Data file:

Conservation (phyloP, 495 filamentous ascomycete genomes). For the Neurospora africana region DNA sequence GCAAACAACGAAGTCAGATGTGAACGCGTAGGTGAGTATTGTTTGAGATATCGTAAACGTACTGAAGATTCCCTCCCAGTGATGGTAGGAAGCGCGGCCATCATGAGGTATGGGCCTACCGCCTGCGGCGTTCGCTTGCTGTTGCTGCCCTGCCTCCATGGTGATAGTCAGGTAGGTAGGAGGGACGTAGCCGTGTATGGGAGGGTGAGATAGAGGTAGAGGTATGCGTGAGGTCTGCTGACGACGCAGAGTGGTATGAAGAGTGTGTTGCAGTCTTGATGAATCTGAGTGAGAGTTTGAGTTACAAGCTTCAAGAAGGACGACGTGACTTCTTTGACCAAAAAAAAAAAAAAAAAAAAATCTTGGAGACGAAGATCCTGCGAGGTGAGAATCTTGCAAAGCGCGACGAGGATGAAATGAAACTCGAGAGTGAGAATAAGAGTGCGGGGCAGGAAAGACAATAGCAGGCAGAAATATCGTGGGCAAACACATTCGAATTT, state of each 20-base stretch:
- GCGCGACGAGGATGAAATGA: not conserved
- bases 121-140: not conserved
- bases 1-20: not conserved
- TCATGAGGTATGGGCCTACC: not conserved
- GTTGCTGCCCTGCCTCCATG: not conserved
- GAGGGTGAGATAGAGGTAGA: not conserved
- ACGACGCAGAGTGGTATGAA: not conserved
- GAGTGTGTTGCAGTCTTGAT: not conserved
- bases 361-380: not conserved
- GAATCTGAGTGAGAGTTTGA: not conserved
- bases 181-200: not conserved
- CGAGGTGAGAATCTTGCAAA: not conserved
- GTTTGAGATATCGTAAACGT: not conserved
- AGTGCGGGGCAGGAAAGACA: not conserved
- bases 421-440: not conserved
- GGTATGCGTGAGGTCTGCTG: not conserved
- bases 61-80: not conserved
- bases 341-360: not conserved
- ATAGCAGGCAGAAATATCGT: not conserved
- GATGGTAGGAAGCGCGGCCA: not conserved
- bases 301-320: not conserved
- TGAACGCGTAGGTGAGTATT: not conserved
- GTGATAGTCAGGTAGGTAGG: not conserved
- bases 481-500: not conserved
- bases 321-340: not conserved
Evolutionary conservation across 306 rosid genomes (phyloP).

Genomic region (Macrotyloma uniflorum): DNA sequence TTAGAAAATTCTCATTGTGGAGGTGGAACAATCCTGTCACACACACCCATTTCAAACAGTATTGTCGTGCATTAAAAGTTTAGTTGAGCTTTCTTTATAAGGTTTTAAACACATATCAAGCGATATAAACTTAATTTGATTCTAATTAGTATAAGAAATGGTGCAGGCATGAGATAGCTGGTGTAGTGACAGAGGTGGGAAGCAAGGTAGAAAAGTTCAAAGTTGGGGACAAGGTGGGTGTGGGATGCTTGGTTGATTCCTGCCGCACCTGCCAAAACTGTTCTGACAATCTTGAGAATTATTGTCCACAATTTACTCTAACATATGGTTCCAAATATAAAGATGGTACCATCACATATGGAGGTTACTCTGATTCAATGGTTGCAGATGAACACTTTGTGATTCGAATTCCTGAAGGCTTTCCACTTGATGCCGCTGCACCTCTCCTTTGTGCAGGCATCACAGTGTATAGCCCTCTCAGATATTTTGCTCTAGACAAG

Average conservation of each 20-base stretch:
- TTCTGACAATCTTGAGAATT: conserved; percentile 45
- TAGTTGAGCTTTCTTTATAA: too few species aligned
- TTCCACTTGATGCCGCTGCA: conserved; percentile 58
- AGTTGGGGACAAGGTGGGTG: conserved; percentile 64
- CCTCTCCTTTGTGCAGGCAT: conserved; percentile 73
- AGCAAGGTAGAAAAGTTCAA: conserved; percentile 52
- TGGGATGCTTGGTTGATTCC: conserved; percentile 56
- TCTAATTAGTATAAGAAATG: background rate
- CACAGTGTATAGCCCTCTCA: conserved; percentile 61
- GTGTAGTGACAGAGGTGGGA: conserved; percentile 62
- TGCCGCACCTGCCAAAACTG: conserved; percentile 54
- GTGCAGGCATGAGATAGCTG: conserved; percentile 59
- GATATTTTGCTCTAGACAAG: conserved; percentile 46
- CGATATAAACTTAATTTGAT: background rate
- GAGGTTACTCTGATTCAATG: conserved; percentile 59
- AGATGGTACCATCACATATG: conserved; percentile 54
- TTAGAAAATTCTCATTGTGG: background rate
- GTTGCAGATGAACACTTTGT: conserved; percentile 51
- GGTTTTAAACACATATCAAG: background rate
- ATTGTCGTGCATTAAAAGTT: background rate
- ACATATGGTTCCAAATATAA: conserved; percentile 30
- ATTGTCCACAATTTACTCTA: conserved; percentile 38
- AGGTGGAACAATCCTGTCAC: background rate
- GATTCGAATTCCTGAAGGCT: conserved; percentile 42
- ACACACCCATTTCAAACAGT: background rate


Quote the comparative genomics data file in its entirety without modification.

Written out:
Conservation (phyloP, 495 filamentous ascomycete genomes). For the Neurospora africana region DNA sequence GCAAACAACGAAGTCAGATGTGAACGCGTAGGTGAGTATTGTTTGAGATATCGTAAACGTACTGAAGATTCCCTCCCAGTGATGGTAGGAAGCGCGGCCATCATGAGGTATGGGCCTACCGCCTGCGGCGTTCGCTTGCTGTTGCTGCCCTGCCTCCATGGTGATAGTCAGGTAGGTAGGAGGGACGTAGCCGTGTATGGGAGGGTGAGATAGAGGTAGAGGTATGCGTGAGGTCTGCTGACGACGCAGAGTGGTATGAAGAGTGTGTTGCAGTCTTGATGAATCTGAGTGAGAGTTTGAGTTACAAGCTTCAAGAAGGACGACGTGACTTCTTTGACCAAAAAAAAAAAAAAAAAAAAATCTTGGAGACGAAGATCCTGCGAGGTGAGAATCTTGCAAAGCGCGACGAGGATGAAATGAAACTCGAGAGTGAGAATAAGAGTGCGGGGCAGGAAAGACAATAGCAGGCAGAAATATCGTGGGCAAACACATTCGAATTT, state of each 20-base stretch:
- GCGCGACGAGGATGAAATGA: not conserved
- bases 121-140: not conserved
- bases 1-20: not conserved
- TCATGAGGTATGGGCCTACC: not conserved
- GTTGCTGCCCTGCCTCCATG: not conserved
- GAGGGTGAGATAGAGGTAGA: not conserved
- ACGACGCAGAGTGGTATGAA: not conserved
- GAGTGTGTTGCAGTCTTGAT: not conserved
- bases 361-380: not conserved
- GAATCTGAGTGAGAGTTTGA: not conserved
- bases 181-200: not conserved
- CGAGGTGAGAATCTTGCAAA: not conserved
- GTTTGAGATATCGTAAACGT: not conserved
- AGTGCGGGGCAGGAAAGACA: not conserved
- bases 421-440: not conserved
- GGTATGCGTGAGGTCTGCTG: not conserved
- bases 61-80: not conserved
- bases 341-360: not conserved
- ATAGCAGGCAGAAATATCGT: not conserved
- GATGGTAGGAAGCGCGGCCA: not conserved
- bases 301-320: not conserved
- TGAACGCGTAGGTGAGTATT: not conserved
- GTGATAGTCAGGTAGGTAGG: not conserved
- bases 481-500: not conserved
- bases 321-340: not conserved
Evolutionary conservation across 306 rosid genomes (phyloP).

Genomic region (Macrotyloma uniflorum): DNA sequence TTAGAAAATTCTCATTGTGGAGGTGGAACAATCCTGTCACACACACCCATTTCAAACAGTATTGTCGTGCATTAAAAGTTTAGTTGAGCTTTCTTTATAAGGTTTTAAACACATATCAAGCGATATAAACTTAATTTGATTCTAATTAGTATAAGAAATGGTGCAGGCATGAGATAGCTGGTGTAGTGACAGAGGTGGGAAGCAAGGTAGAAAAGTTCAAAGTTGGGGACAAGGTGGGTGTGGGATGCTTGGTTGATTCCTGCCGCACCTGCCAAAACTGTTCTGACAATCTTGAGAATTATTGTCCACAATTTACTCTAACATATGGTTCCAAATATAAAGATGGTACCATCACATATGGAGGTTACTCTGATTCAATGGTTGCAGATGAACACTTTGTGATTCGAATTCCTGAAGGCTTTCCACTTGATGCCGCTGCACCTCTCCTTTGTGCAGGCATCACAGTGTATAGCCCTCTCAGATATTTTGCTCTAGACAAG

Average conservation of each 20-base stretch:
- TTCTGACAATCTTGAGAATT: conserved; percentile 45
- TAGTTGAGCTTTCTTTATAA: too few species aligned
- TTCCACTTGATGCCGCTGCA: conserved; percentile 58
- AGTTGGGGACAAGGTGGGTG: conserved; percentile 64
- CCTCTCCTTTGTGCAGGCAT: conserved; percentile 73
- AGCAAGGTAGAAAAGTTCAA: conserved; percentile 52
- TGGGATGCTTGGTTGATTCC: conserved; percentile 56
- TCTAATTAGTATAAGAAATG: background rate
- CACAGTGTATAGCCCTCTCA: conserved; percentile 61
- GTGTAGTGACAGAGGTGGGA: conserved; percentile 62
- TGCCGCACCTGCCAAAACTG: conserved; percentile 54
- GTGCAGGCATGAGATAGCTG: conserved; percentile 59
- GATATTTTGCTCTAGACAAG: conserved; percentile 46
- CGATATAAACTTAATTTGAT: background rate
- GAGGTTACTCTGATTCAATG: conserved; percentile 59
- AGATGGTACCATCACATATG: conserved; percentile 54
- TTAGAAAATTCTCATTGTGG: background rate
- GTTGCAGATGAACACTTTGT: conserved; percentile 51
- GGTTTTAAACACATATCAAG: background rate
- ATTGTCGTGCATTAAAAGTT: background rate
- ACATATGGTTCCAAATATAA: conserved; percentile 30
- ATTGTCCACAATTTACTCTA: conserved; percentile 38
- AGGTGGAACAATCCTGTCAC: background rate
- GATTCGAATTCCTGAAGGCT: conserved; percentile 42
- ACACACCCATTTCAAACAGT: background rate